In the opening sequence of ANFC, we hear the psychedelic sound of The Doors and the voice of Jim Morrison singing “The End” – a paradoxical and potent harbinger of what’s to come.  And with the whir of a ceiling fan commingled with the sound of helicopters overhead, the viewer is ushered into a surrealistic, cinematic space that sets the tone for the entire film.  As the scene fades we find Capt. Willard in a cramped Saigon apartment waiting for a mission, something that will give structure to his unstable and chaotic life as a returning combat veteran and special operations officer.  Even though his faith in the Army is severely compromised, the military is all Willard really knows.

At this stage, all he wants is something to do, something that will bring a sense of equilibrium and order to his upside-down world.  But when he’s told that his mission is to locate a rogue U.S. Army Col. (Walter E. Kurtz) and “terminate his command … with extreme prejudice”, Willard begins a downward spiral into a yawning existential abyss where anything meaningful or permanent left in his world erodes away like sandcastles against high tide.  The journey upriver then tracks that spiral into his own heart where he is taken to the end of himself and to the brink of human freedom where infinite responsibility asserts itself in the moment of decision.

By the time Willard gets a boat, a crew, and his Air Calvary escort to the mouth of the river, one is struck by the fact that whatever rules do exist, military or otherwise, they’re made to serve the individual or otherwise fit the extreme circumstances of the moment.  The further upriver Willard and his men travel, the fewer and more fragile the rules become until they disappear altogether when the crew crosses from Vietnam into Cambodia.  It’s there they encounter Kurtz’s mini-empire and the tribal people he holds in thrall.  When Willard finally meets Kurtz in the flesh, he finds a brilliant but tormented individual; and in a telling moment of tortured self-reflection, Kurtz waxes poetic about a snail making an impossible journey up the sharp edge of a razor blade.

As a window into the significance of the film, I think what this scene means is that in the extremity of life’s circumstances, Kurtz had come face-to-face with the horror of human freedom and the darkness of temptation crouching in the shadows of his own heart; that is when radical responsibility came into view, and the distinction between right and wrong, good and evil began to fade over the existential horizon.  And it is in this precarious space of freedom, with nothing stable to hang onto and nowhere to turn for answers, that absolute responsibility calls us to respond.  But instead of responding to the call with courage, Kurtz recoiled from it in fear, lost his footing, and fell headlong into the abyss of self-absorption and fear where the self attempts to establish itself in itself, by itself and for itself.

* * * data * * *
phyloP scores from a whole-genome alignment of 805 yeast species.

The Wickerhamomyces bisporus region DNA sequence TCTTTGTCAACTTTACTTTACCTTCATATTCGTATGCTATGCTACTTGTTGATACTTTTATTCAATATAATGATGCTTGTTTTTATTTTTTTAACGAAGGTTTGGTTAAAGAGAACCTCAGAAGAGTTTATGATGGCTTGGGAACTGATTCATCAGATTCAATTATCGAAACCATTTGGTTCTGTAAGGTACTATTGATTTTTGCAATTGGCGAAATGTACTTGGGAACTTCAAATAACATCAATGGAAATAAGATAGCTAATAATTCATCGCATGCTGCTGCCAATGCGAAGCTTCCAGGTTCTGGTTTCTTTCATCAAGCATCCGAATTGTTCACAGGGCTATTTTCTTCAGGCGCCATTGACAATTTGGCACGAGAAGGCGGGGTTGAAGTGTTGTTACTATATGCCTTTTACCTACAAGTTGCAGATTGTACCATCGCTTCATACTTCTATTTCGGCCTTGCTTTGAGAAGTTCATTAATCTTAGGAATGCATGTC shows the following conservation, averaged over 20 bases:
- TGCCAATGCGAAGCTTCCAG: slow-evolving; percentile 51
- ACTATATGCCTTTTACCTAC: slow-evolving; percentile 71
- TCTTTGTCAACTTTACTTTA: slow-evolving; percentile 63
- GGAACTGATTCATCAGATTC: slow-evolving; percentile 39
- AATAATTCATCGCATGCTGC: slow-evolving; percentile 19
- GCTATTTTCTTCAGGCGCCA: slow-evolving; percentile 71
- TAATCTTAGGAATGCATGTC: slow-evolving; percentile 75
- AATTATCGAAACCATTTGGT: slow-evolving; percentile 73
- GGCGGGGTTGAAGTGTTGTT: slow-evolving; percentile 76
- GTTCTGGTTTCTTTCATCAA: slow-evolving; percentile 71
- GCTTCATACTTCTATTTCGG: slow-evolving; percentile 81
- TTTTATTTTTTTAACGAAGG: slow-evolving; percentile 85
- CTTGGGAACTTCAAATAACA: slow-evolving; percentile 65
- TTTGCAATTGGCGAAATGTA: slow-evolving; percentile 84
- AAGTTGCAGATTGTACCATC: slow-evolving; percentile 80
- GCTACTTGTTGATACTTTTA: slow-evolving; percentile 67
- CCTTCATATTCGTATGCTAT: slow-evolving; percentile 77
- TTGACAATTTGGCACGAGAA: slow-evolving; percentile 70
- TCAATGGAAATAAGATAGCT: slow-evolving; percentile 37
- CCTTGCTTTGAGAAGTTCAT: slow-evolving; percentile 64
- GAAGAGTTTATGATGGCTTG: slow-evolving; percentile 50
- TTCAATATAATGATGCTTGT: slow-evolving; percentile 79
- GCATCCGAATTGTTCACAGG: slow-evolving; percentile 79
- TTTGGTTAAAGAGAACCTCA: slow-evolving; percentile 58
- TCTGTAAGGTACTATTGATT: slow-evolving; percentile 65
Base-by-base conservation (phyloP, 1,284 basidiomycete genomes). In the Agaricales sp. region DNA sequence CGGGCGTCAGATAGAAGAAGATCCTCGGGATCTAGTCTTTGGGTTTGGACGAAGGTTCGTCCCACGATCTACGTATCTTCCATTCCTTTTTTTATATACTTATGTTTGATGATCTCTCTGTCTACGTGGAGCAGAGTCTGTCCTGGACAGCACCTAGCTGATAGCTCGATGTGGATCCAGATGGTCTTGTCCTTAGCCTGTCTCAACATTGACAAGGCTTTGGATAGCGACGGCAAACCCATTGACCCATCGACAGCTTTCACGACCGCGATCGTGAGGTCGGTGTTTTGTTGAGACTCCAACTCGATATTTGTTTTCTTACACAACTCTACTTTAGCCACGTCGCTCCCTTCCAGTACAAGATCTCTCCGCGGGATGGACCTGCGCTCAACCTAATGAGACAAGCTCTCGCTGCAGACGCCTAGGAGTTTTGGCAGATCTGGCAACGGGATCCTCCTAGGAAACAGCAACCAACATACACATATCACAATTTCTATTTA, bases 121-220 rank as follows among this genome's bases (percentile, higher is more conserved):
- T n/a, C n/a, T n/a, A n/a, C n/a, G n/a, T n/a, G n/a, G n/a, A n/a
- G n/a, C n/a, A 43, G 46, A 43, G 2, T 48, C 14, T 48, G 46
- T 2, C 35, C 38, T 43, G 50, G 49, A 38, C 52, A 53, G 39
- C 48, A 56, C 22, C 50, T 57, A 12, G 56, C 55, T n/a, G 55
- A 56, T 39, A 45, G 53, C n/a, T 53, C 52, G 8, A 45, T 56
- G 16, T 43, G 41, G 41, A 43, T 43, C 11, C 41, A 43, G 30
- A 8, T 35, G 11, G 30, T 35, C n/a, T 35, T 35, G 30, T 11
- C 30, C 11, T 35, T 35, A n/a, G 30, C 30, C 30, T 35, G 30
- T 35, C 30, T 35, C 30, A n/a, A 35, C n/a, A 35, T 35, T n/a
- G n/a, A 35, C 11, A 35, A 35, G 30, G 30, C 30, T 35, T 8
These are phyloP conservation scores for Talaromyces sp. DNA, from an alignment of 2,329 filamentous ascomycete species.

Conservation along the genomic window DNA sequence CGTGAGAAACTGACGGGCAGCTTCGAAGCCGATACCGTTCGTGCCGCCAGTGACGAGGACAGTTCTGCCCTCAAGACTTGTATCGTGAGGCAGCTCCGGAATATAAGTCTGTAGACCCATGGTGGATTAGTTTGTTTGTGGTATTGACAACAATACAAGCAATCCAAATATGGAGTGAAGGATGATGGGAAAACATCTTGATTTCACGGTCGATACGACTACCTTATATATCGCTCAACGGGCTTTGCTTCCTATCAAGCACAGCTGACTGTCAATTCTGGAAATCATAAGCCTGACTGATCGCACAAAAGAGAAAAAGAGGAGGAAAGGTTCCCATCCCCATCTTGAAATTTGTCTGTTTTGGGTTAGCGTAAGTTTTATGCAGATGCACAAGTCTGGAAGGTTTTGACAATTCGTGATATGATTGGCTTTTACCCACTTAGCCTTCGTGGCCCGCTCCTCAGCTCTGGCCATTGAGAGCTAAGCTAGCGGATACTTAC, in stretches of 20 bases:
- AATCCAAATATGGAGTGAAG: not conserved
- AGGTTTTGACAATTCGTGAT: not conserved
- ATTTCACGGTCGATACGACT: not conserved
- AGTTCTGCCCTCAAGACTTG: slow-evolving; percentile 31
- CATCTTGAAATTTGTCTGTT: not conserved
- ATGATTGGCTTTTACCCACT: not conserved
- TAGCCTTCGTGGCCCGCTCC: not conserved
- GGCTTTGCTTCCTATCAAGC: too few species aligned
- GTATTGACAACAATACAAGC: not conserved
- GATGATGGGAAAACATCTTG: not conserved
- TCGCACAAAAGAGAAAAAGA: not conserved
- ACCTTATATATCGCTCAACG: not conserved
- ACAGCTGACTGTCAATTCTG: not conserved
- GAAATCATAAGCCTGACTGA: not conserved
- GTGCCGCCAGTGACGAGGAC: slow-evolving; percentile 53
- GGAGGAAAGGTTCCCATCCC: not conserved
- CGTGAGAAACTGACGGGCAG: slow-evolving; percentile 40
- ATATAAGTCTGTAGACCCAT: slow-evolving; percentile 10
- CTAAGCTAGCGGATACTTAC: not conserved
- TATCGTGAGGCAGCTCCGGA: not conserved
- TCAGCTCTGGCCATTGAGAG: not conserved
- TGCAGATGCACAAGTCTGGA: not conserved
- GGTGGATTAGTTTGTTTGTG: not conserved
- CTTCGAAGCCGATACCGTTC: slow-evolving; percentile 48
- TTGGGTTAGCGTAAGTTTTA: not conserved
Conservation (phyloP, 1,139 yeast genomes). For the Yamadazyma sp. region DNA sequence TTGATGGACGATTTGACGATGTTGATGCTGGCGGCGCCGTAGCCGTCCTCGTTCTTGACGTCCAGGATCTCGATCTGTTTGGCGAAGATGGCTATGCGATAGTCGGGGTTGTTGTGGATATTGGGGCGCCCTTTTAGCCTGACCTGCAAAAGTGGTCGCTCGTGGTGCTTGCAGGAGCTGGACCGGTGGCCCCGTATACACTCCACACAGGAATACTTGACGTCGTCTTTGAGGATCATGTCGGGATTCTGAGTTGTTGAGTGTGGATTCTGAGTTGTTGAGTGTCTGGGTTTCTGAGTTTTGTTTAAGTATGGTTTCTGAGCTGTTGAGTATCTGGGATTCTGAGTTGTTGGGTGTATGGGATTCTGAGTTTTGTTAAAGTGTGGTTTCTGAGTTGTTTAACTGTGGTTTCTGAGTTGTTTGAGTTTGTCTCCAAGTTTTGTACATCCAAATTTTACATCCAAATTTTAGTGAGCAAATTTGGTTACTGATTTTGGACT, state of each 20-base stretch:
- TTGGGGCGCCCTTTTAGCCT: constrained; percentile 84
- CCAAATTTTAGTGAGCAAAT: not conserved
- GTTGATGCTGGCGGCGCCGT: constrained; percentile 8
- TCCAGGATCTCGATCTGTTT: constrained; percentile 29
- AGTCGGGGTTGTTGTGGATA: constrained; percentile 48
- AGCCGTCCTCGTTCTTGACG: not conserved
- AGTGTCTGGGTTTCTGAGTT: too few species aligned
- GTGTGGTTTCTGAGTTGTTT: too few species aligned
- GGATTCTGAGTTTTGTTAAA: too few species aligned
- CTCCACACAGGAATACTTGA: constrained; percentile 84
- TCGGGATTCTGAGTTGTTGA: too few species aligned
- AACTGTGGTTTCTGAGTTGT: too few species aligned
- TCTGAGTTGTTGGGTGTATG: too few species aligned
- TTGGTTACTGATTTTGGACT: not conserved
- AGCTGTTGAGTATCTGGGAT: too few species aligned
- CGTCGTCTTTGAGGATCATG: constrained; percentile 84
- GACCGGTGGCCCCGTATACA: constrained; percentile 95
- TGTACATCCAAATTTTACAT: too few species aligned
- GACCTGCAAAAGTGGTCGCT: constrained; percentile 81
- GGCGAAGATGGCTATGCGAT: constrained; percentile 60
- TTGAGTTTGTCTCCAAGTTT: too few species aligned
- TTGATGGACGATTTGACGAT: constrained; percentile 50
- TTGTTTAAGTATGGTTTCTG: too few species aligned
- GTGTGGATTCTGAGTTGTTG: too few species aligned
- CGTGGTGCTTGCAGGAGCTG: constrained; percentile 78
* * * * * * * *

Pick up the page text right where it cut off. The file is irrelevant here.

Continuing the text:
On my reading, “the horror” that Kurtz utters at the end of both the book and the film, involves the realization that all social mores, laws, and ethical codes of conduct are man-made, finite, and flawed.  Since there is no “God’s-eye view” from which to judge or arbitrate between right and wrong, it follows there is no ground on which to ethically stand.  For Kurtz and others, then, if there is no ground then everything is up for grabs, anything goes, and nothing really matters except creating your own meaning.  But because choices never happen in a vacuum, one must inevitably bear the moral consequences of those choices.  In the end, Kurtz felt the full weight of his decisions and bore the consequences.

Reflecting on Kurtz’s final words (“the horror”) Joseph Conrad’s protagonist recognizes three important things: 1.  That “the horror” “was an expression of some sort of belief … it had the appalling face of a glimpsed truth.”  2.  That this belief had a very different orientation and trajectory than his own.  Indeed, Marlow concluded that while Kurtz “had stepped over the edge … I had been permitted to draw back my hesitating foot.”  Lastly, and significantly 3., he recognized that while Kurtz, for all intents and purposes, had a sound and sane mind, his soul was lost in corruption and madness.

While it may be true that Capt. Willard was rendered appropriately silent at the end of the film, there is little doubt he too understood that eternity is brought to bear in the moment of decision, where life meets death on the razor’s edge between human freedom and responsibility.  Birthed as it is in the heart of freedom, with no absolute backing from the gods, the responsibility and decisions that must follow always cut both ways, and always cut deep.